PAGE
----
70. McFadden, D.; Pasanen, E.G.; Weldele, M.L.; Glickman, S.E.; Place, N.J. Masculinized otoacoustic emissions in female spotted hyenas (Crocuta crocuta). Horm. Behav. 2006, 50, 285–292.
  71. Escabi, C.D.; Frye, M.D.; Trevino, M.; Lobarinas, E. The rat animal model for noise-induced hearing loss. J. Acoust. Soc. Am. 2019, 146, 3692–3709.
  72. Miller, J.D. Sex differences in the length of the organ of Corti in humans. J. Acoust. Soc. Am. 2007, 121, EL151–EL155.
  73. Sato, H.; Sando, I.; Takahashi, H. Sexual dimorphism and development of the human cochlea: Computer 3-D measurement. Acta Oto-Laryngol. 1991, 111, 1037–1040.
  74. Schrode, K.M.; Muniak, M.A.; Kim, Y.-H.; Lauer, A.M. Central compensation in auditory brainstem after damaging noise exposure. Eneuro 2018, 5.
  75. McFadden, S.L.; Henselman, L.W.; Zheng, X.-Y. Sex differences in auditory sensitivity of chinchillas before and after exposure to impulse noise. Ear Hear. 1999, 20, 164–174.
  76. Willott, J.F.; Bross, L. Effects of prolonged exposure to an augmented acoustic environment on the auditory system of middle-aged C57BL/6J mice: Cochlear and central histology and sex differences. J. Comp. Neurol. 2004, 472, 358–370.
  77. Kirkim, G.; Olgun, Y.; Aktas, S.; Kiray, M.; Kolatan, E.; Altun, Z.; Erçetin, P.; Bagriyanik, A.; Yilmaz, O.; Ellidokuz, H. Is there a gender-related susceptibility for cisplatin ototoxicity? Eur. Arch. Otorhinolaryngol. 2015, 272, 2755–2763.
  78. DeBacker, J.R.; Harrison, R.T.; Bielefeld, E.C. Cisplatin-induced threshold shift in the CBA/CaJ, C57BL/6J, BALB/cJ mouse models of hearing loss. Hear. Res. 2020, 387, 107878.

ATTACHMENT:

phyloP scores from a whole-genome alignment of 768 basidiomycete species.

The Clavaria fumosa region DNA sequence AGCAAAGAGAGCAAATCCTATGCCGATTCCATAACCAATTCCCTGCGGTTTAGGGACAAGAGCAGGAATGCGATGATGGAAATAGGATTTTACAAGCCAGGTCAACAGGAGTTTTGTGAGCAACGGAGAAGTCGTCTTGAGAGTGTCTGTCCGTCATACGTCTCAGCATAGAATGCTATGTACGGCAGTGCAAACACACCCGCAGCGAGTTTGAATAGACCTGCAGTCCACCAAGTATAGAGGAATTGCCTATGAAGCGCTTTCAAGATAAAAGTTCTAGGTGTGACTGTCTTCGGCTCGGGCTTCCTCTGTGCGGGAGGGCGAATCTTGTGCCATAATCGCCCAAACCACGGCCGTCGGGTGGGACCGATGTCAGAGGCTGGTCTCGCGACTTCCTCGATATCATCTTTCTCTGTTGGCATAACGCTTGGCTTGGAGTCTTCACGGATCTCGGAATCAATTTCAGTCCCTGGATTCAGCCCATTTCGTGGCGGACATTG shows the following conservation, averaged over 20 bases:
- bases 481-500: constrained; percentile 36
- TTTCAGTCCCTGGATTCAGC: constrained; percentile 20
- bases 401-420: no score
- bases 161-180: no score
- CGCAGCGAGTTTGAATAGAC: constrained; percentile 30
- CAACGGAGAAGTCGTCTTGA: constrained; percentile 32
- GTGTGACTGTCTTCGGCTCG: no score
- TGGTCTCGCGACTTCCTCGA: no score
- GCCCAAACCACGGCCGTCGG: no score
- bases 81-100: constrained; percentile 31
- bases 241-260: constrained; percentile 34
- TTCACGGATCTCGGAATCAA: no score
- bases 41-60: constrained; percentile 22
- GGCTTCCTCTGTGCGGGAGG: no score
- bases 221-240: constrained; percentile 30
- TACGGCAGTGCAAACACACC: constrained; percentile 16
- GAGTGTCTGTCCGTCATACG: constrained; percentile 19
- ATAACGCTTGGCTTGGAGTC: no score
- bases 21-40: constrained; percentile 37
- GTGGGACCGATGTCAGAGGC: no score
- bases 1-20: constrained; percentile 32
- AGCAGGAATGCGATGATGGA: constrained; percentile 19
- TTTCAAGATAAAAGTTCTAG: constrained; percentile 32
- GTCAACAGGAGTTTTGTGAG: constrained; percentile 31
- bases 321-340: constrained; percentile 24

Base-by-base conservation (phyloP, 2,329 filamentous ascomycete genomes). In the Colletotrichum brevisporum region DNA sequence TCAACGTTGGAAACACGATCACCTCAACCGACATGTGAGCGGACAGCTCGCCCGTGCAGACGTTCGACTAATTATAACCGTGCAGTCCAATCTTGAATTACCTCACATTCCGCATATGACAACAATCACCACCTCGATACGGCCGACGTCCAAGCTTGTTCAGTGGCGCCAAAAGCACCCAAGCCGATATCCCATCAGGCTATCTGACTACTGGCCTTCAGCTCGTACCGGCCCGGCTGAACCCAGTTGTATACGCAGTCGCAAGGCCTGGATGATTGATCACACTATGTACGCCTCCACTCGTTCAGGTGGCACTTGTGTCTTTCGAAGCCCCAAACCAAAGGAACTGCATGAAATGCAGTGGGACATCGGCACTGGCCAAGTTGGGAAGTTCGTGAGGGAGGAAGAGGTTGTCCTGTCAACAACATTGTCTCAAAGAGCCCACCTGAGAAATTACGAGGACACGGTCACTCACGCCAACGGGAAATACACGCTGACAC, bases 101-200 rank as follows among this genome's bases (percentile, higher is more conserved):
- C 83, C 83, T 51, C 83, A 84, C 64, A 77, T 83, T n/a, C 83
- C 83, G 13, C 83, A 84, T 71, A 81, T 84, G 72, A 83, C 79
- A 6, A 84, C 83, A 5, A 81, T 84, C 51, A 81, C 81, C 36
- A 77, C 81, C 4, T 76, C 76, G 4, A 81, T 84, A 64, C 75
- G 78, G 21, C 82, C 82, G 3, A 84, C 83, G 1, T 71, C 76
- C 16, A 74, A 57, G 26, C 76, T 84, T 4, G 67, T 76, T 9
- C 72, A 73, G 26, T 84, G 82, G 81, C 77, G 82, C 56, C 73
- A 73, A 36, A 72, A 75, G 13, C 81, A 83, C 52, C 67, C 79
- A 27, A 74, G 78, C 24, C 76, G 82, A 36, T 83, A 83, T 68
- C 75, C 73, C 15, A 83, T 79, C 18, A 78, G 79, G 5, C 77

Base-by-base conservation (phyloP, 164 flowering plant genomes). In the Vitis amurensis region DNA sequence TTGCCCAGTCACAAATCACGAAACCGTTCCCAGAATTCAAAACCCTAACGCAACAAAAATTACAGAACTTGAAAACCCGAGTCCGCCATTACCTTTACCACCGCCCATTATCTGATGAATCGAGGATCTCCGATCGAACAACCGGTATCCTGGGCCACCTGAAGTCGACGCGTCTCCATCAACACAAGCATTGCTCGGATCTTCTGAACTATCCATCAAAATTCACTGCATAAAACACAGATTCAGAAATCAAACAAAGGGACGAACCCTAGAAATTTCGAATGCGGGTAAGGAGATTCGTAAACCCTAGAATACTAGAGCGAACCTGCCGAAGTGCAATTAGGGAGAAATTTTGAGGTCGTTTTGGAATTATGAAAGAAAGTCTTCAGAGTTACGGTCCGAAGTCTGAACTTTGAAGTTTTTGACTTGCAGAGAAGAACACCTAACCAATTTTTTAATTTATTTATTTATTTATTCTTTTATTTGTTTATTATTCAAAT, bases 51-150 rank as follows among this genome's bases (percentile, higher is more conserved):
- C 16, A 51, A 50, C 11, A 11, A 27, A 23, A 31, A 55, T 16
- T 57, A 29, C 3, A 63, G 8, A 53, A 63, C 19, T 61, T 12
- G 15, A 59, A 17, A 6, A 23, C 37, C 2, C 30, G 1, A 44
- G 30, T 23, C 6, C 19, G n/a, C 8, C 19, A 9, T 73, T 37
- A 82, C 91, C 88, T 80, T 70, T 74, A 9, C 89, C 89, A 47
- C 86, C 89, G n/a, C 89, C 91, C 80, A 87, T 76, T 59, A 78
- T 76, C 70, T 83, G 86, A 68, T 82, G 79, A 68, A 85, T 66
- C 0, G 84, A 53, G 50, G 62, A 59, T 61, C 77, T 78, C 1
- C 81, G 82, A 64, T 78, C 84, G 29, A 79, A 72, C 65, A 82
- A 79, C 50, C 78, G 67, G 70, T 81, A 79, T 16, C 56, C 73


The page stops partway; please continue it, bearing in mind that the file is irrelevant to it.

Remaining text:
79. Mills, C.D.; Loos, B.M.; Henley, C.M. Increased susceptibility of male rats to kanamycin-induced cochleotoxicity. Hear. Res. 1999, 128, 75–79.
  80. Halsey, K.; Skjönsberg, Å.; Ulfendahl, M.; Dolan, D.F. Efferent-mediated adaptation of the DPOAE as a predictor of aminoglycoside toxicity. Hear. Res. 2005, 201, 99–108.
  81. Henry, K.R.; McGinn, M.D. The mouse as a model for human audition. A review of the literature. Audiology 1992, 31, 181–189.
  82. Henry, K.R. Males lose hearing earlier in mouse models of late-onset age-related hearing loss; females lose hearing earlier in mouse models of early-onset hearing loss. Hear. Res. 2004, 190, 141–148.
  83. Johnson, K.R.; Erway, L.C.; Cook, S.A.; Willott, J.F.; Zheng, Q.Y. A major gene affecting age-related hearing loss in C57BL/6J mice. Hear. Res. 1997, 114, 83–92.
  84. Ohlemiller, K.K.; Dahl, A.R.; Gagnon, P.M. Divergent aging characteristics in CBA/J and CBA/CaJ mouse cochleae. J. Assoc. Res. Otolaryngol. 2010, 11, 605–623.
  85. Balogová, Z.; Popelář, J.; Chiumenti, F.; Chumak, T.; Burianová, J.S.; Rybalko, N.; Syka, J. Age-related differences in hearing function and cochlear morphology between male and female Fischer 344 rats. Front. Aging Neurosci. 2018, 9, 428.
Video Production Service